“There is, of course, no room for sexual harassment on campus or anywhere else. Predators must be stopped. Sexual assault is a heinous crime.”

Wednesday, May 30, 2018

Farting as Form of Sexual Harassment?

By A Texas Reader

"Among other things, Bland claims Pratt 'reinforced dominance over his subordinates...'"

N.S.: Check out the reader comments; they're hilarious.

At KPRC/Click2Houston.

Authorities ID White Man Found Slain in Carrollton Home; Hispanic Suspect Remains at Large


Murder victim Randy Dugger and his wife, Ann

By A Texas Reader

Authorities ID man found slain in Carrollton home; neighbor remains at large

Carrollton police said they're investigating the killing of a man whose body was found Tuesday morning at a home with a strong odor of gasoline.

ATR: Another white male murdered by a minority.


2200 Crockett Dr, Carrollton, TX 75006

I lived a few blocks west of this neighborhood. This was in 1978. Back then the neighborhood was lily white and crime-free.

No longer.


Murder suspect Danny Aragon-Marquez


Moslem Attack on Train in Flensburg, Germany: Jihadi Wounded Policewoman and Civilian, before Cops Shot Him Dead

By Reader-Researcher R.C.

At Russia Today.

Conservatives are Worse than Worthless, Chap. MMMMMCCCLXXXIV, on Reforming the Antiversity


[Previously, by N.S.: “The Asphalt League of Public Higher Education”; and

“Up from CUNY.”]

Via An Old Friend

Fairly long. Starts with a neat tale about Justice Scalia ...


It fell apart. He tells that great story about Scalia, only to draw conclusions that Scalia had rejected.

Then he unmans himself. “Sexual assault is a heinous crime.”

No, it isn't. Patting a woman on the butt now counts as "sexual assault." If he means rape, he has to say “rape.”

When speaking about the antiversity, there is no good reason to bring up rapes at all, unless one emphasizes non-white rape culture, which this mook failed to do. However, there is great reason to emphasize that rape hoaxing is a heinous crime, since it not only can cost an innocent man his liberty, but for a white man can be tantamount to a death sentence.

Finally, he calls on communist re-education camp commissars to suddenly embrace liberty. This is just stupid. This guy is an impotent, hollow man, “conservative academic.” He surrendered long ago.

Means, ends.

You cannot reform an institution that is under the complete control of incorrigible criminals. That is why I called, in 2001, for mass arrests of antiversity academics. More recently, my colleague John Derbyshire called for “aerial bombardment” of college campuses.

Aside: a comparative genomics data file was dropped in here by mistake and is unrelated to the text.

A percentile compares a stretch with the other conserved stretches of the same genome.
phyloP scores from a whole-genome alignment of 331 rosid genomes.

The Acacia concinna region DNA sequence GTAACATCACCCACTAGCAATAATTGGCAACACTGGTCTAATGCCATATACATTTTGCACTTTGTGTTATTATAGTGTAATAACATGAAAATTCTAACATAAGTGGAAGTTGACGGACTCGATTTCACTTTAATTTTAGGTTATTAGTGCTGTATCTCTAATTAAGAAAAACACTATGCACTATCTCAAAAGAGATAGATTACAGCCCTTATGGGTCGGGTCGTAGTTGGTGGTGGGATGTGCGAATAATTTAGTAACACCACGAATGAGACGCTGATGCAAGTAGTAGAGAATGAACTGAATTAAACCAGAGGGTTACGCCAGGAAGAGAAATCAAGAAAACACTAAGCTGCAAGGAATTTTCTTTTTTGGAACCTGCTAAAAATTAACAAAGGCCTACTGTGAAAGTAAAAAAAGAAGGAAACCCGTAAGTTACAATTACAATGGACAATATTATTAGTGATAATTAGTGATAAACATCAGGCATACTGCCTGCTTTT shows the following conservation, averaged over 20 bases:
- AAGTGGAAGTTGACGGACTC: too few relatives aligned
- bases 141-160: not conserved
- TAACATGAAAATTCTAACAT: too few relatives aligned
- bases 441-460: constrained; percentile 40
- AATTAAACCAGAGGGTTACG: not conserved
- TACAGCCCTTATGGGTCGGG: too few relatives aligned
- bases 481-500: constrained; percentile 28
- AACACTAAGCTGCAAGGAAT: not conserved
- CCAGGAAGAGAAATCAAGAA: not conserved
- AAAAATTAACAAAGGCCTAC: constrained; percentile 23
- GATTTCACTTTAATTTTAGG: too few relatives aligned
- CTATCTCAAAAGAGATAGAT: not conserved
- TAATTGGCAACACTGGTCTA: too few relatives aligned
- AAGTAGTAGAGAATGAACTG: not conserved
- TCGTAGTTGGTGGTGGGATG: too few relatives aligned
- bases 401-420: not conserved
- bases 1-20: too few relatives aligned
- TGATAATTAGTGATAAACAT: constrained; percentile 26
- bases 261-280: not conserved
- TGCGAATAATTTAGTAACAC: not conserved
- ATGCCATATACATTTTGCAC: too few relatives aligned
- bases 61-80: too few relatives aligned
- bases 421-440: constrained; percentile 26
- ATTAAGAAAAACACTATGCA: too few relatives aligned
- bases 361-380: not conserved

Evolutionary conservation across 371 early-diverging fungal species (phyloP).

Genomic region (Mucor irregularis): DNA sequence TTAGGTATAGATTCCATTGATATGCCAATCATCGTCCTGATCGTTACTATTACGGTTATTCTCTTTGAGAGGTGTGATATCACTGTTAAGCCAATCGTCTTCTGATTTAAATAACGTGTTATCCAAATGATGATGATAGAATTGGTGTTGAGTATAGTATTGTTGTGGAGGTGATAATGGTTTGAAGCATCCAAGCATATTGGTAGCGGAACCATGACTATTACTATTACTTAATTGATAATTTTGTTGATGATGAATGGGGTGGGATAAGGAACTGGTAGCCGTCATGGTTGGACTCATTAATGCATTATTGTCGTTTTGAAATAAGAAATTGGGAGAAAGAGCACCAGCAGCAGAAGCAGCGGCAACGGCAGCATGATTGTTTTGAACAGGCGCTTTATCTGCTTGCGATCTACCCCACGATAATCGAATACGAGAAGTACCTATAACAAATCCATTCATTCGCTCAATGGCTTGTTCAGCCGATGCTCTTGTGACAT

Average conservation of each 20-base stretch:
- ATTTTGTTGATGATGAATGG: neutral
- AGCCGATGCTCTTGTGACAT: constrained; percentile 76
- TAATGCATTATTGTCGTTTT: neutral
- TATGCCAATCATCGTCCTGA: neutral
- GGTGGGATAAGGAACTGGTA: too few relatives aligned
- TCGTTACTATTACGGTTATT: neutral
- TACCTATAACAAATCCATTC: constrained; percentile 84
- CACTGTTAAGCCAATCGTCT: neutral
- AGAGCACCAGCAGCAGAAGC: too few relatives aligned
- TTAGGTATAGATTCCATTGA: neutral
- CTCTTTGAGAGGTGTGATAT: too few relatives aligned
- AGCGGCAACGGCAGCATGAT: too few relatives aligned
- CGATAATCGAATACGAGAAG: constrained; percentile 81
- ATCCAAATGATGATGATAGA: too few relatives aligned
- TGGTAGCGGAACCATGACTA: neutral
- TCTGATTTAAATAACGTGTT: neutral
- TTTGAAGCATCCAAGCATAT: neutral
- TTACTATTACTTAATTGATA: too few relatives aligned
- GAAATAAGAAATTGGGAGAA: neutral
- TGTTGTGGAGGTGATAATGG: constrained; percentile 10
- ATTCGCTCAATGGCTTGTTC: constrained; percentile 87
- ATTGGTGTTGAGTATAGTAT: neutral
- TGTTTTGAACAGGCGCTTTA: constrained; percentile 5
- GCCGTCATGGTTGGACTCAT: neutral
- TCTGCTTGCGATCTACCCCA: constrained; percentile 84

You cannot reform higher ed, but you can limit the damage, say, by eliminating all federal aid, and shutting down as many schools as possible.

That this appeared in the weekly standard is no surprise. That neocon rag surrendered over 20 years ago.

Back in 1998, Editor William Kristol ran an essay of mine on the glory that had been his father, Irving’s alma mater, the City College of New York.

I then pitched, and Kristol greenlighted, through his deputy editor, Claudia Scheaffer, a major report on college remedial education. Because I’d been conned by IQ-denying communists and my own culturist tendencies, I didn’t even mention IQ. And yet, Kristol chickened out. Scheaffer said, “I don’t think Bill liked the tone.”

“Tone.” Translation: He was too cowardly to publish even a watered-down version of the truth.

Scheaffer did send me a kill fee… after I reminded her that she owed me it.

That was 1998, and conservatives are, if anything, worse today.

That’s just one of many reasons why you won’t hear me call myself a “conservative.”

Liberal Education and Liberal Democracy

the weekly standard

Colleges foster smugness on the left and resentment on the right.

John Stuart Mill, the outstanding liberal thinker of his age and perhaps of all ages, took up the topic of liberal education in February 1867 in a magnificent and all-but-forgotten inaugural address he delivered to the University of St Andrews as its honorary president. Liberal education, Mill stressed, differs from professional education. Professional education prepares for remunerative work. Liberal education develops “capable and cultivated human beings.” Capable and cultivated for what? For freedom. For flourishing as free individuals. For self-government—that is, for governing oneself and joining in the government of the country.